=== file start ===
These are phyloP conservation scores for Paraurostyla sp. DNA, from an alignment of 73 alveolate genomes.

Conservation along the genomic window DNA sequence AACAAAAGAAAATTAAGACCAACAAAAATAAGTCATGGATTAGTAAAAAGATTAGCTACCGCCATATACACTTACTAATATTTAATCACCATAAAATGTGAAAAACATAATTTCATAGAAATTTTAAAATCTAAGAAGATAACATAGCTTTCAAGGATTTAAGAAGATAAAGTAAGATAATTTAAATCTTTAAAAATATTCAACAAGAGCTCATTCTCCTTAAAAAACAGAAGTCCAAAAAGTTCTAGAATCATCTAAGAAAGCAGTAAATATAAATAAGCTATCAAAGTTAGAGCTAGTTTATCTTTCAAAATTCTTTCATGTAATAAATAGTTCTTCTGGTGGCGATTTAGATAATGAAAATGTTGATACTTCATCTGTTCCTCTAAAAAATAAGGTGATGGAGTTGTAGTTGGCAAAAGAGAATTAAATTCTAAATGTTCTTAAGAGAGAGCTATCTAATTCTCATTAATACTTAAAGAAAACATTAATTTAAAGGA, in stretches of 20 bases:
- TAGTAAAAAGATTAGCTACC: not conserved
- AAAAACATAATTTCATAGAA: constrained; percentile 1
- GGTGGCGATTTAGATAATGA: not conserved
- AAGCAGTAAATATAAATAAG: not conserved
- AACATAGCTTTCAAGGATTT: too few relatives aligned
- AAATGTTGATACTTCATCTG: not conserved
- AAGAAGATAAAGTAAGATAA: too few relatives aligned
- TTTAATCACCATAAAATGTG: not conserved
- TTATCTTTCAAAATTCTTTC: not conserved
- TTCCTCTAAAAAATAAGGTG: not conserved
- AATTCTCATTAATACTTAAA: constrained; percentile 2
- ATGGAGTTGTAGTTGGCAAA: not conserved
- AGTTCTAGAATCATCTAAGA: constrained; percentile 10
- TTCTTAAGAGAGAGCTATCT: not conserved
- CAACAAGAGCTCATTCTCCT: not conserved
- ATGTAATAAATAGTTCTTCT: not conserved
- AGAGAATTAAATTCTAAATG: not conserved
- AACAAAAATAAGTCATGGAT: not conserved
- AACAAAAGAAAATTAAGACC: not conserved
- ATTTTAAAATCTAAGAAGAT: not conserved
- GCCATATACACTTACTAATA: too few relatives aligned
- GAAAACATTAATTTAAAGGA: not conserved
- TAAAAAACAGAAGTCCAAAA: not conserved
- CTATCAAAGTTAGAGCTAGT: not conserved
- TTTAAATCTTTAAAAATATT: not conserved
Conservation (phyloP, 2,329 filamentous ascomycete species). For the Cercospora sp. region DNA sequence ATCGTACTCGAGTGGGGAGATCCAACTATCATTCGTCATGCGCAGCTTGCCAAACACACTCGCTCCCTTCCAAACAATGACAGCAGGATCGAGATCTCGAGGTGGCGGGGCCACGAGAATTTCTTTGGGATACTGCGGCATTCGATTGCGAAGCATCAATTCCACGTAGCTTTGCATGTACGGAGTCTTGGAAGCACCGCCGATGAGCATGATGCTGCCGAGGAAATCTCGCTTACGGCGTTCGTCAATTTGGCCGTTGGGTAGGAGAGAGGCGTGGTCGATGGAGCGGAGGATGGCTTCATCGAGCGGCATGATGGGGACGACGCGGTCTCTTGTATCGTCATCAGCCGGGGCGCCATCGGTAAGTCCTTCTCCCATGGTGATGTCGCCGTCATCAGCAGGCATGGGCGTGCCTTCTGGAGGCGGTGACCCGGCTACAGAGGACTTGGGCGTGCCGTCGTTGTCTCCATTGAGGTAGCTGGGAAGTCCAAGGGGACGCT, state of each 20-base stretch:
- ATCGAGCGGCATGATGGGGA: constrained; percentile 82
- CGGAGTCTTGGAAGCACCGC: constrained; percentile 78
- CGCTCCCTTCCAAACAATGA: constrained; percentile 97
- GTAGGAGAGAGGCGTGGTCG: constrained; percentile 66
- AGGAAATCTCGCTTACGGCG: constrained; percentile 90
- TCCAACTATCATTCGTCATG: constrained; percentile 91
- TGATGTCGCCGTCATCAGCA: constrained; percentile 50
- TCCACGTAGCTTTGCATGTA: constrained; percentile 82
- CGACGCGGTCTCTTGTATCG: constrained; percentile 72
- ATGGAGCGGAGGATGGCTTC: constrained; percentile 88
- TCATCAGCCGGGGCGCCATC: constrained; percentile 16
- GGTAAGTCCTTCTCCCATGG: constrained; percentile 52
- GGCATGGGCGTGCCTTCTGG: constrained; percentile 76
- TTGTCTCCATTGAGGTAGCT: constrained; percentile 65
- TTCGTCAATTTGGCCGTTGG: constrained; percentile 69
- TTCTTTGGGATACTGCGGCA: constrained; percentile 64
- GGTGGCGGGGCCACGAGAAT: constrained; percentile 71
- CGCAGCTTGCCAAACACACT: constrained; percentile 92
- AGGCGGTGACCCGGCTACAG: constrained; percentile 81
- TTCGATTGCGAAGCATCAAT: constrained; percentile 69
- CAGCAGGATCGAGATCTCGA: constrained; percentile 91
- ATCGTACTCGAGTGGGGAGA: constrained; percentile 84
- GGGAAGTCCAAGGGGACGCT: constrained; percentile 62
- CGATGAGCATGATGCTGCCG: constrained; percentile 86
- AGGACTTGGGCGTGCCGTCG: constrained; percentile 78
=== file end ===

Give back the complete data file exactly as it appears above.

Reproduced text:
These are phyloP conservation scores for Paraurostyla sp. DNA, from an alignment of 73 alveolate genomes.

Conservation along the genomic window DNA sequence AACAAAAGAAAATTAAGACCAACAAAAATAAGTCATGGATTAGTAAAAAGATTAGCTACCGCCATATACACTTACTAATATTTAATCACCATAAAATGTGAAAAACATAATTTCATAGAAATTTTAAAATCTAAGAAGATAACATAGCTTTCAAGGATTTAAGAAGATAAAGTAAGATAATTTAAATCTTTAAAAATATTCAACAAGAGCTCATTCTCCTTAAAAAACAGAAGTCCAAAAAGTTCTAGAATCATCTAAGAAAGCAGTAAATATAAATAAGCTATCAAAGTTAGAGCTAGTTTATCTTTCAAAATTCTTTCATGTAATAAATAGTTCTTCTGGTGGCGATTTAGATAATGAAAATGTTGATACTTCATCTGTTCCTCTAAAAAATAAGGTGATGGAGTTGTAGTTGGCAAAAGAGAATTAAATTCTAAATGTTCTTAAGAGAGAGCTATCTAATTCTCATTAATACTTAAAGAAAACATTAATTTAAAGGA, in stretches of 20 bases:
- TAGTAAAAAGATTAGCTACC: not conserved
- AAAAACATAATTTCATAGAA: constrained; percentile 1
- GGTGGCGATTTAGATAATGA: not conserved
- AAGCAGTAAATATAAATAAG: not conserved
- AACATAGCTTTCAAGGATTT: too few relatives aligned
- AAATGTTGATACTTCATCTG: not conserved
- AAGAAGATAAAGTAAGATAA: too few relatives aligned
- TTTAATCACCATAAAATGTG: not conserved
- TTATCTTTCAAAATTCTTTC: not conserved
- TTCCTCTAAAAAATAAGGTG: not conserved
- AATTCTCATTAATACTTAAA: constrained; percentile 2
- ATGGAGTTGTAGTTGGCAAA: not conserved
- AGTTCTAGAATCATCTAAGA: constrained; percentile 10
- TTCTTAAGAGAGAGCTATCT: not conserved
- CAACAAGAGCTCATTCTCCT: not conserved
- ATGTAATAAATAGTTCTTCT: not conserved
- AGAGAATTAAATTCTAAATG: not conserved
- AACAAAAATAAGTCATGGAT: not conserved
- AACAAAAGAAAATTAAGACC: not conserved
- ATTTTAAAATCTAAGAAGAT: not conserved
- GCCATATACACTTACTAATA: too few relatives aligned
- GAAAACATTAATTTAAAGGA: not conserved
- TAAAAAACAGAAGTCCAAAA: not conserved
- CTATCAAAGTTAGAGCTAGT: not conserved
- TTTAAATCTTTAAAAATATT: not conserved
Conservation (phyloP, 2,329 filamentous ascomycete species). For the Cercospora sp. region DNA sequence ATCGTACTCGAGTGGGGAGATCCAACTATCATTCGTCATGCGCAGCTTGCCAAACACACTCGCTCCCTTCCAAACAATGACAGCAGGATCGAGATCTCGAGGTGGCGGGGCCACGAGAATTTCTTTGGGATACTGCGGCATTCGATTGCGAAGCATCAATTCCACGTAGCTTTGCATGTACGGAGTCTTGGAAGCACCGCCGATGAGCATGATGCTGCCGAGGAAATCTCGCTTACGGCGTTCGTCAATTTGGCCGTTGGGTAGGAGAGAGGCGTGGTCGATGGAGCGGAGGATGGCTTCATCGAGCGGCATGATGGGGACGACGCGGTCTCTTGTATCGTCATCAGCCGGGGCGCCATCGGTAAGTCCTTCTCCCATGGTGATGTCGCCGTCATCAGCAGGCATGGGCGTGCCTTCTGGAGGCGGTGACCCGGCTACAGAGGACTTGGGCGTGCCGTCGTTGTCTCCATTGAGGTAGCTGGGAAGTCCAAGGGGACGCT, state of each 20-base stretch:
- ATCGAGCGGCATGATGGGGA: constrained; percentile 82
- CGGAGTCTTGGAAGCACCGC: constrained; percentile 78
- CGCTCCCTTCCAAACAATGA: constrained; percentile 97
- GTAGGAGAGAGGCGTGGTCG: constrained; percentile 66
- AGGAAATCTCGCTTACGGCG: constrained; percentile 90
- TCCAACTATCATTCGTCATG: constrained; percentile 91
- TGATGTCGCCGTCATCAGCA: constrained; percentile 50
- TCCACGTAGCTTTGCATGTA: constrained; percentile 82
- CGACGCGGTCTCTTGTATCG: constrained; percentile 72
- ATGGAGCGGAGGATGGCTTC: constrained; percentile 88
- TCATCAGCCGGGGCGCCATC: constrained; percentile 16
- GGTAAGTCCTTCTCCCATGG: constrained; percentile 52
- GGCATGGGCGTGCCTTCTGG: constrained; percentile 76
- TTGTCTCCATTGAGGTAGCT: constrained; percentile 65
- TTCGTCAATTTGGCCGTTGG: constrained; percentile 69
- TTCTTTGGGATACTGCGGCA: constrained; percentile 64
- GGTGGCGGGGCCACGAGAAT: constrained; percentile 71
- CGCAGCTTGCCAAACACACT: constrained; percentile 92
- AGGCGGTGACCCGGCTACAG: constrained; percentile 81
- TTCGATTGCGAAGCATCAAT: constrained; percentile 69
- CAGCAGGATCGAGATCTCGA: constrained; percentile 91
- ATCGTACTCGAGTGGGGAGA: constrained; percentile 84
- GGGAAGTCCAAGGGGACGCT: constrained; percentile 62
- CGATGAGCATGATGCTGCCG: constrained; percentile 86
- AGGACTTGGGCGTGCCGTCG: constrained; percentile 78